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Airfares rising due to taxes, charges and fees, says IATA

In the airline industry, competition is seen as a driving proponent of innovation and cost reduction, offering air travellers the benefit of choice and triggering major efficiency rewards with increasing blending and hybridization of business models.

But a recent analysis from the International Air Transport Association (IATA) indicates that effective competition remains limited, with major airports continuing their strong stance.

An economics briefing paper entitled “Airport Competition: Myth or Reality” says there is inadequate evidence of airports being subject to robust incentives to stir up the type of efficiency gains that are norm in the airline sector. A stout example is between 2006 and 2016 in Europe, the paper stressed that airport passenger charges more than doubled as a share of the typical passenger airfare, while airline revenue per passenger plunged by 11% over that same stretch.

IATA contends that the steady rise of private ownership of airports in Europe has not come with the right regulatory oversight that sets off airports to increase cost efficiency and guarantees that airports are receptive to consumer demands. Its study indicates that between 2006 and 2016, the average all-in cost of an air ticket bought to fly from a EU28 airport remained broadly flat, increasing by just 2% in nominal terms from EUR216 in 2006 to EUR220 in 2016.

However, the sharing of revenues between airlines, airports and governments changed in a huge way with average airline revenue per passenger dropping from EUR194 in 2006 to EUR173 in 2016 and dwindling from representing 90% to less than 80% of the all-in ticket price. Additionally, airport passenger charges and taxes have more than doubled, with average charges skyrocketing from EUR16 to EUR33 and average taxes from EUR6 to EUR14.

IATA claims that if, instead of more than doubling, airport passenger charges had stood pat at EUR16 per passenger, the cost of an average one-way ticket in 2016 would have been EUR203 instead of EUR220, equivalent to savings of almost 10% of the cost of travel.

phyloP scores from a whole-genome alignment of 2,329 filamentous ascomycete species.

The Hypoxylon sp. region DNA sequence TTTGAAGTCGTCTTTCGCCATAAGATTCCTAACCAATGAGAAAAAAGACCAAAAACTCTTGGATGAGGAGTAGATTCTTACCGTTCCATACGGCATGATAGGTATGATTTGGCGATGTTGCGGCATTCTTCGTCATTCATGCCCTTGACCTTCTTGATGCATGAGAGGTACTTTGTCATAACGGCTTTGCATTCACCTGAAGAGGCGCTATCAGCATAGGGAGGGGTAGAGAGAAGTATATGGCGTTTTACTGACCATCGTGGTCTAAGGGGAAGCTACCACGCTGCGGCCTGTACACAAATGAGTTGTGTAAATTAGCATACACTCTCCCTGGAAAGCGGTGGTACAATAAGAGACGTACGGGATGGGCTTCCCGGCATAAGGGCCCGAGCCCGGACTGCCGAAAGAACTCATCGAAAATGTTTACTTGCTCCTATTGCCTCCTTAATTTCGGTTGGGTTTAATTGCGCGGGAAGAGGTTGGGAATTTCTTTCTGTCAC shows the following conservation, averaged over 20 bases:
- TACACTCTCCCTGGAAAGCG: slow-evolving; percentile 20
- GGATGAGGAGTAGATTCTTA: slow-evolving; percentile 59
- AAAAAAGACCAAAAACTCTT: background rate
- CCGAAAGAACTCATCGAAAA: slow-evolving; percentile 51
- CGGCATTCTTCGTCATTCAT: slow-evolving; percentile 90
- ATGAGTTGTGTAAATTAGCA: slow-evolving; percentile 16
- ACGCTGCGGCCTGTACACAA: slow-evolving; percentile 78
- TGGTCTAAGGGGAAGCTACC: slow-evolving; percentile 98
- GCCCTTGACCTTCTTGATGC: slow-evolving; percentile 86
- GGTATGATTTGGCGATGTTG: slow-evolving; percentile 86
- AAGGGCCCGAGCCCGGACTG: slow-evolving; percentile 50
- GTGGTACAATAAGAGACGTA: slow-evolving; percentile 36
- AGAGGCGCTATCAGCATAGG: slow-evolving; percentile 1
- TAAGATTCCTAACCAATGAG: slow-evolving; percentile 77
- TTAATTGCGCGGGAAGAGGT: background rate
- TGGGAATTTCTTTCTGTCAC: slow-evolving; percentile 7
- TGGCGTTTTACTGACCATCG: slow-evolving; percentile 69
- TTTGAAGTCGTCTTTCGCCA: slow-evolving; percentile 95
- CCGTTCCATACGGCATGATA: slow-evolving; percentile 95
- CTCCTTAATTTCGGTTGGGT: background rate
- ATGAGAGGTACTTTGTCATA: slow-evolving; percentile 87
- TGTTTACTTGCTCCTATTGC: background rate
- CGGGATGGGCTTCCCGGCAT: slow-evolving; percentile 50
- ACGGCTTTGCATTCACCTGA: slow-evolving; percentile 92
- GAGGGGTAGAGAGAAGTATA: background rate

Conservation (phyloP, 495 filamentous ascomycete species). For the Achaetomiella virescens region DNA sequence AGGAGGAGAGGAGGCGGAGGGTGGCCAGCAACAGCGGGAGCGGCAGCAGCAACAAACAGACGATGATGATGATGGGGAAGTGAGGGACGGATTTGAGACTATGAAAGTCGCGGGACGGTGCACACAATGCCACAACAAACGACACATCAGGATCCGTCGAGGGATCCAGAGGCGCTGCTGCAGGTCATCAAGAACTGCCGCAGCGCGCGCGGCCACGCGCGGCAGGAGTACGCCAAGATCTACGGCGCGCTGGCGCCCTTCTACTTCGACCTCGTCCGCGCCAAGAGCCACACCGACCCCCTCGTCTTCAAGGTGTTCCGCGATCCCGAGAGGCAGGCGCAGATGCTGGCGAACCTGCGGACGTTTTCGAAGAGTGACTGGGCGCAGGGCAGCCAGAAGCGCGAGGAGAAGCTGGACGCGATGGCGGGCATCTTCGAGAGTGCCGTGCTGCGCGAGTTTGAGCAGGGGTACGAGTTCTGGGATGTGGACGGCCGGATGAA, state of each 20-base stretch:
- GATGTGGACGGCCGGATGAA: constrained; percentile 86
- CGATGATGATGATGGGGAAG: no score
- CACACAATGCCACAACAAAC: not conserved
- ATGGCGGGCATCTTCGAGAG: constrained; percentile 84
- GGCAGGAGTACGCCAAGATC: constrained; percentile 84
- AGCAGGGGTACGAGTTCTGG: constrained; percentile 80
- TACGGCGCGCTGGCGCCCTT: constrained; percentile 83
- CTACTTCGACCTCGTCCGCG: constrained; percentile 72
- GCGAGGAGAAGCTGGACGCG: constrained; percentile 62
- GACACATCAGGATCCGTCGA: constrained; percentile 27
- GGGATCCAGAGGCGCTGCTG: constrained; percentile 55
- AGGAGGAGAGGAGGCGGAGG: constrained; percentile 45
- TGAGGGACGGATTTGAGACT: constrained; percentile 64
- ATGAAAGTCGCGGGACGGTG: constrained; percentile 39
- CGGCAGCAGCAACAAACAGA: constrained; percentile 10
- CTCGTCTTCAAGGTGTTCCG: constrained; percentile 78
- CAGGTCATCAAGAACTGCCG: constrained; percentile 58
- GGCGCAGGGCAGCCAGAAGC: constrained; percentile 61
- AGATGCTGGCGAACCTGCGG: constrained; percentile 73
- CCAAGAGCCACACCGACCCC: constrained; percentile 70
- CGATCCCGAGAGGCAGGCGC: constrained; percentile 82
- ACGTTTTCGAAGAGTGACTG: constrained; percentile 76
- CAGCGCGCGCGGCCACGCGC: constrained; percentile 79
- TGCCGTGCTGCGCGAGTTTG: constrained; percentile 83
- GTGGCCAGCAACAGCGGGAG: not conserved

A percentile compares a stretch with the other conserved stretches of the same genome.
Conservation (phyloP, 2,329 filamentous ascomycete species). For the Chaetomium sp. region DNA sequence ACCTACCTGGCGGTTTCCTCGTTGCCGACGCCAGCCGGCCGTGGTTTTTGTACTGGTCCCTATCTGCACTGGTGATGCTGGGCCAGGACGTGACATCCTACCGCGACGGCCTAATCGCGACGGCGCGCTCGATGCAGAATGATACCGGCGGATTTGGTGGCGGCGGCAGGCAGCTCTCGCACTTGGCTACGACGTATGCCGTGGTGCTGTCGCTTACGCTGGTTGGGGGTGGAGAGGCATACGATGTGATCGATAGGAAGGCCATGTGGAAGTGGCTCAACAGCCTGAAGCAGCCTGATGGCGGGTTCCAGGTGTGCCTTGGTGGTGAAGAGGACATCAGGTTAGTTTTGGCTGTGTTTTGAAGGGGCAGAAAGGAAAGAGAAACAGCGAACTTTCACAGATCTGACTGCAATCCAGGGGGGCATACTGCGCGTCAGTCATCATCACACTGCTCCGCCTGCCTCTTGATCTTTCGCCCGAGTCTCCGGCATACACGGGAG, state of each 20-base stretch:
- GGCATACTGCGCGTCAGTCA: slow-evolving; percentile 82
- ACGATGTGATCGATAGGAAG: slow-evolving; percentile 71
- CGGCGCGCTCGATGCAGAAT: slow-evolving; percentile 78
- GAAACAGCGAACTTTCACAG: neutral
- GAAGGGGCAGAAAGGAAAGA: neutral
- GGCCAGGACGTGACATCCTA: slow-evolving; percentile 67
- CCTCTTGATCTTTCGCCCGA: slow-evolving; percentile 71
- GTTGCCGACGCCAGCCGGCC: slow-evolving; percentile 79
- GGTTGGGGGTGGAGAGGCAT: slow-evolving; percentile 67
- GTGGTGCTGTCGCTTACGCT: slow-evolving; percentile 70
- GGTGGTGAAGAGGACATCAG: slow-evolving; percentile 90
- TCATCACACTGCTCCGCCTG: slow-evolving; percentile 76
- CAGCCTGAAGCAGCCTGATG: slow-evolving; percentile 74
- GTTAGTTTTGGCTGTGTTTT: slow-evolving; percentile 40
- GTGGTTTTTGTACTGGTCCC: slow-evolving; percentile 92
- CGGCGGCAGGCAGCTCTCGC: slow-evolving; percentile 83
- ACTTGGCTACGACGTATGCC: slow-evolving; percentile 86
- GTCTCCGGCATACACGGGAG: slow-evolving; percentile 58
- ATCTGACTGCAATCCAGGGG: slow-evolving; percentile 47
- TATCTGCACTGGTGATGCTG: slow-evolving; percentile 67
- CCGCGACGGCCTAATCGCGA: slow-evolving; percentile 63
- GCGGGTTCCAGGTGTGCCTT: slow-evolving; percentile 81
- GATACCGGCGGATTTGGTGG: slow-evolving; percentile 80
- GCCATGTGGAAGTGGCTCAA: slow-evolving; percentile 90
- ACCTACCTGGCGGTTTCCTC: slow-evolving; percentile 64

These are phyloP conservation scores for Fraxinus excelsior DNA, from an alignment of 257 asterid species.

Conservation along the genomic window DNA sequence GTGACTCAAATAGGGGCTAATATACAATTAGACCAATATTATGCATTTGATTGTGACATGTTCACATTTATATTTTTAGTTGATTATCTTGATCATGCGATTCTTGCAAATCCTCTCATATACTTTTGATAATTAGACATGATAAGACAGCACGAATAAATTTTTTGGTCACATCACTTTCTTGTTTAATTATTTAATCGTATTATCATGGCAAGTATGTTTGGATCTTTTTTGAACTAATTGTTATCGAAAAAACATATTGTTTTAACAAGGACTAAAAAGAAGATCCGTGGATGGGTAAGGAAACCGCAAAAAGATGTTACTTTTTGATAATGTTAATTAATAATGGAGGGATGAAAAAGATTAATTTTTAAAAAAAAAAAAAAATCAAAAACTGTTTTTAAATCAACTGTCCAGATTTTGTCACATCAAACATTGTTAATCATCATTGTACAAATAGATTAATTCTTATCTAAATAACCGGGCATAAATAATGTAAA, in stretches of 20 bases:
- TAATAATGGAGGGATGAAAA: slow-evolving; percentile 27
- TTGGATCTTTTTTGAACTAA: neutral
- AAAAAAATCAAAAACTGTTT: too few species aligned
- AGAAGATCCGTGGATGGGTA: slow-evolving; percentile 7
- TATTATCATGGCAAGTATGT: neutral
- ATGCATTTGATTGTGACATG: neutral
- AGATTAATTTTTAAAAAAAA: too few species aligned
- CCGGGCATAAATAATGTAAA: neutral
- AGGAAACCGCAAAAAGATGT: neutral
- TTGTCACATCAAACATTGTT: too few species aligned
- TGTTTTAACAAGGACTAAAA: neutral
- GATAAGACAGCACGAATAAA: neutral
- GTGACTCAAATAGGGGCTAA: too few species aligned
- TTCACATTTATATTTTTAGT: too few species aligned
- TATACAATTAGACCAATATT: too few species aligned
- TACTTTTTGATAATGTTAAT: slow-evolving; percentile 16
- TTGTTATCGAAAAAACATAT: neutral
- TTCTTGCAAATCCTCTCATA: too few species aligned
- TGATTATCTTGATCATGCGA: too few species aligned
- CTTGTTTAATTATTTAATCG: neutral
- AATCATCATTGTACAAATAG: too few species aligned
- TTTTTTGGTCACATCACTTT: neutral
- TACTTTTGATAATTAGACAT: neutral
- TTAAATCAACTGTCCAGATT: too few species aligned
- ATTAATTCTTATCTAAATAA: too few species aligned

The airports usually reason that rising airport passenger charges have been offset by equal drops in charges levied on a per aircraft basis. However, IATA emphasized that while airport revenue from passenger charges has indeed risen faster than income from charges levied on a per aircraft basis, both have increased sharply than passenger numbers in the last 10 years.

The latest research by Oxera also revealed that both the nature and intensity of competition between airports for airline routes have drastically changed since 2010, sparked by the accumulated impact of disruptive market developments – including the non-stop expansion of both Low Cost Carriers (LCCs) and Gulf airlines and the merging of airlines’ business models.

In its report called ‘The Continuing Development of Airport Competition, ”Oxera stipulates that the dynamics within the European market has altered the nature of airport competition – giving it a truly Pan-European dimension.

“The result is that today for any airport in Europe – whatever its size and location – LCCs are now the ones calling the tune.”

IATA holds a contrasting perspective and reports that the spirited environment is not equal in all markets and for all airports, which has critical implications for policy-makers and regulators. On routes serving smaller airports and markets, and where both consumers and airlines benefit from a wide range of choices, IATA states “effective airline competition will be sufficient” to ensure the “best outcomes for consumers”.

However, it argues that this is not the case for larger airports, and for airports serving major population hubs or serving a specific niche. Given airlines’ challenge in attaining sustainable profitability, airlines face “strong incentives not to switch away from airports where they are able to generate satisfactory levels of load and yield,” according to IATA.

Moreover, its own evidence shows that airlines face “significant switching costs” in transferring capacity between airports. “The result is airport competition remains limited at best and most airports retain a degree of market power, at least at the local level,” IATA says.

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